“Big is bad.”
That’s the standard refrain Temple Grandin hears when she lectures students at Colorado State University on the complexities of meat processing plants.
Her standard retort: “Big isn’t bad. Badly managed is bad.”
For years, she has driven home this point: that even in a rapidly consolidating sector, where many small plants processing 500 head of cattle a day have been mothballed in favour of a few mega-facilities slaughtering 20,000 cows per day, high standards for animal safety and meat quality are still possible.
“Those plants can do a good job,” the animal science professor and livestock handling expert said in an interview. “The size doesn’t matter very much that way.”
But it matters an awful lot in other ways. That became clear to Grandin a number of years ago, after massive floods crippled transportation in her home state of Colorado and an ice storm devastated Eastern Canada.
The supply chain can handle one large plant being closed. But when it turns into multiple plants you have a problem.Temple Grandin, animal science professor and livestock handling expert
“Even then, I wasn’t thinking about a pandemic,” she said. “I was thinking more of things like power failures, power grids going down, massive storms taking out a single plant. The supply chain can handle one large plant being closed. But when it turns into multiple plants you have a problem.”
Big isn’t bad, Grandin decided. “Big is fragile.”
It’s a deeply painful lesson Canada’s meat industry has been forced to learn as COVID-19 sweeps through North America and into the handful of plants responsible for the bulk of the country’s meat processing.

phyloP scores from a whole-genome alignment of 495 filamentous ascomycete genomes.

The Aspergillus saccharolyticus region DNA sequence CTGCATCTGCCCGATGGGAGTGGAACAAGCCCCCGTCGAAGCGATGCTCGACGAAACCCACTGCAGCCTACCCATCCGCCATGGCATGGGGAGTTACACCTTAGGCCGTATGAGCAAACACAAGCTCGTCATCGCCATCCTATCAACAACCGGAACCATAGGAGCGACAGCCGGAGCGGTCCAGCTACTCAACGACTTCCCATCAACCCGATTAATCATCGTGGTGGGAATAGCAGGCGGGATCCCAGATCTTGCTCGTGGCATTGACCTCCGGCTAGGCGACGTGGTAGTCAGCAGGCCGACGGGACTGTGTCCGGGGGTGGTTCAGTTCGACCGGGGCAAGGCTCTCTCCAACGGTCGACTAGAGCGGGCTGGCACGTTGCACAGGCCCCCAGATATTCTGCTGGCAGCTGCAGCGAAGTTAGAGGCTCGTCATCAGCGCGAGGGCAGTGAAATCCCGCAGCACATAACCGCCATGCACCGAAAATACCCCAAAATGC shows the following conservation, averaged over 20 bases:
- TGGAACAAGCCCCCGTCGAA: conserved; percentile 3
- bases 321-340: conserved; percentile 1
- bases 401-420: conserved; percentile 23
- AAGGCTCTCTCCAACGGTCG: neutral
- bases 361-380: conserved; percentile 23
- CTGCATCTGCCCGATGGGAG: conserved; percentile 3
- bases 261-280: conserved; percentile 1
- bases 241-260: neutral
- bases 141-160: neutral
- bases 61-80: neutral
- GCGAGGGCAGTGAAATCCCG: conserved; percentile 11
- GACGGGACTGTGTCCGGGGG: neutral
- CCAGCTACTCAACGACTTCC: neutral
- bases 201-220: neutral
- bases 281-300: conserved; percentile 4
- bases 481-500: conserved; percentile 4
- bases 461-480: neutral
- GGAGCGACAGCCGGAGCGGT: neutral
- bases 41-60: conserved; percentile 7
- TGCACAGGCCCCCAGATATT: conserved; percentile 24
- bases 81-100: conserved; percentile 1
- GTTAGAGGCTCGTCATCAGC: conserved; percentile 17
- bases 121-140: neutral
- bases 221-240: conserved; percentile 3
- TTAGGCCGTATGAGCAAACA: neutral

Huge swaths of the workforce were infected in outbreaks at Cargill Inc.’s plant in High River, Alta., and JBS USA Holdings Inc.’s plant in Brooks, Alta., requiring entire operations to shut down. As the supply chain shuddered, multinationals Cargill and JBS — controlling 70 per cent of Canadian beef processing at those two Alberta plants alone — raced to stagger shifts, outfit staff in protective gear and retrofit facilities with plexiglass shields.
The question now is whether those measures will be enough to contain the virus or if a more fundamental reimagining of meat supply chains is necessary — one that would see more automation in processing, fewer cuts of beef in grocery store coolers, an unraveling of a decades-long shift to large scale production — and ultimately higher prices.